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INJECTION

Anyone who has a womb, who has sex with a partner who has a penis, and wants to avoid getting pregnant. It may also stop periods, or make them lighter. It is an option for people who can’t use contraception containing the hormone oestrogen. It might not be an option for those who are at risk of osteoporosis.

who?

The contraceptive injection steadily releases the hormone progestogen into your bloodstream, which prevents the release of an egg each month (ovulation).

It also thickens the cervical mucus, which makes it difficult for sperm to move through the cervix, and thins the lining of the womb so a fertilised egg is less likely to implant itself. If used correctly it can be 99% effective.

what?

It lasts for 8 or 13 weeks (depending on which injection you have) so you do not have to think about contraception every day or every time you have sex during this period. 

If you have the injection during the first 5 days of your menstrual cycle, you'll be immediately protected against becoming pregnant.

If you have the injection on any other day of your cycle, you'll need to use additional contraception, such as condoms, for 7 days.

when?

It's very useful for people who find it difficult to remember to take a pill at the same time every day. 

The injection releases the hormone progestogen into your bloodstream, which prevents the release of an egg each month. It also thickens the cervical mucus, which makes it more difficult for sperm to move through the cervix, and thins the lining of the womb so a fertilised egg is less likely to implant itself.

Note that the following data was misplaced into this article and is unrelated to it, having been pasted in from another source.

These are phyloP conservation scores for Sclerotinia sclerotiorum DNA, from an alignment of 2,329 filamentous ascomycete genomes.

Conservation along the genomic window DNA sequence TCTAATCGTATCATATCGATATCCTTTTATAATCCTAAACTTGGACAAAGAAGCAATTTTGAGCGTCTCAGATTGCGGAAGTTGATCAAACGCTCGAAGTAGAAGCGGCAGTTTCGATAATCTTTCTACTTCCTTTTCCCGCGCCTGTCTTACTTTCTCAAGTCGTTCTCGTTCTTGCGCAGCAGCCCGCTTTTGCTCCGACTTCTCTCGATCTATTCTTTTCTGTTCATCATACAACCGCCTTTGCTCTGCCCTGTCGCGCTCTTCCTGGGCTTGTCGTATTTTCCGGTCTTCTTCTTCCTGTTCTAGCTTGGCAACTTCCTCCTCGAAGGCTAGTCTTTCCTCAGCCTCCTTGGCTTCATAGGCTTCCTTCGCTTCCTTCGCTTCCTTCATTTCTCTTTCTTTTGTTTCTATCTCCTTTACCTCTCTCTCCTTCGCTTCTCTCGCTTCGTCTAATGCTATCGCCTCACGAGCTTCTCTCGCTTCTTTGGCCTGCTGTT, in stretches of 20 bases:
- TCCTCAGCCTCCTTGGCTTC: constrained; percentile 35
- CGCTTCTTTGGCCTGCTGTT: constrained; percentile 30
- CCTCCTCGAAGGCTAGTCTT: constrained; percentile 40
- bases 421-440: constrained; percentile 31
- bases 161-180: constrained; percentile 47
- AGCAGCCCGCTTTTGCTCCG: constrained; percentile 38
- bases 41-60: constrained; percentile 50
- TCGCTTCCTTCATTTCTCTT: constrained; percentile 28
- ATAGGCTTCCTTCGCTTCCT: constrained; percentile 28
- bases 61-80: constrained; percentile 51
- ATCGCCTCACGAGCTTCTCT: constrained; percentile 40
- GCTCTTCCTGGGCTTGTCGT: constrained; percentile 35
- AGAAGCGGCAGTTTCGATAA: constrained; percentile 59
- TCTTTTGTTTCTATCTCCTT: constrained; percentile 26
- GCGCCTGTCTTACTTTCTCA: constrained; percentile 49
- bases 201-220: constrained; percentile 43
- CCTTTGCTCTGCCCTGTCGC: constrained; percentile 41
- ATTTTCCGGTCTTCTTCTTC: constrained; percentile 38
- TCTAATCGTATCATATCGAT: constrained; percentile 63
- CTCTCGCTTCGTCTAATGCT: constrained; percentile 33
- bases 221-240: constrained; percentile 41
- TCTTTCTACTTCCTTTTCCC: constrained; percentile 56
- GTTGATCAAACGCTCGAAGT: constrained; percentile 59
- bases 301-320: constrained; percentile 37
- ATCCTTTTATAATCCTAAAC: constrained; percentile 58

It may also reduce heavy periods.

why?

The injection does not protect you from STIs, so it should be used alongside a barrier method (e.g. condoms, dental dams) if you are having sex with someone who does not know their STI status, or if you do not know yours. 

There can be a delay of up to 1 year before your periods return to normal and your fertility returns. You may experience side effects like headaches, acne, hair loss, decreased sex drive and mood swings, and side effects can continue for as long as the injection lasts (8 or 13 weeks) and for some time after.

why

not?

Speak to your GP or local sexual health professional about getting the injection.

You usually have the Depo-Provera and Noristerat injections in your bottom, but you can have them in your upper arm. They will be administered by a health professional.

You can have the Sayana Press injection in your tummy (abdomen) or thigh and would normally learn to do this yourself, but chat with your doctor before doing this.

how?

real life experiences

"I'd opted for contraceptive injections as I was with a long term partner and didn't want to get pregnant, and was very bad at remembering to take my contraceptive pill! We'd both been tested for STIs so didn't need to worry about that, and it was suggested this might not give me the side effects I'd previously experienced with an implant (near constant bleeding). I attended the sexual health clinic every 2 months to be administered Noristerat, which was injected into my bum cheek by a clinician quite painlessly but usually left a bruise for a couple of days afterwards. I didn't experience any ill effects after these injections, though did have light, irregular bleeding that took about 6 months to settle. After that, I had no periods until I stopped receiving the injection."  Zeinab, she/her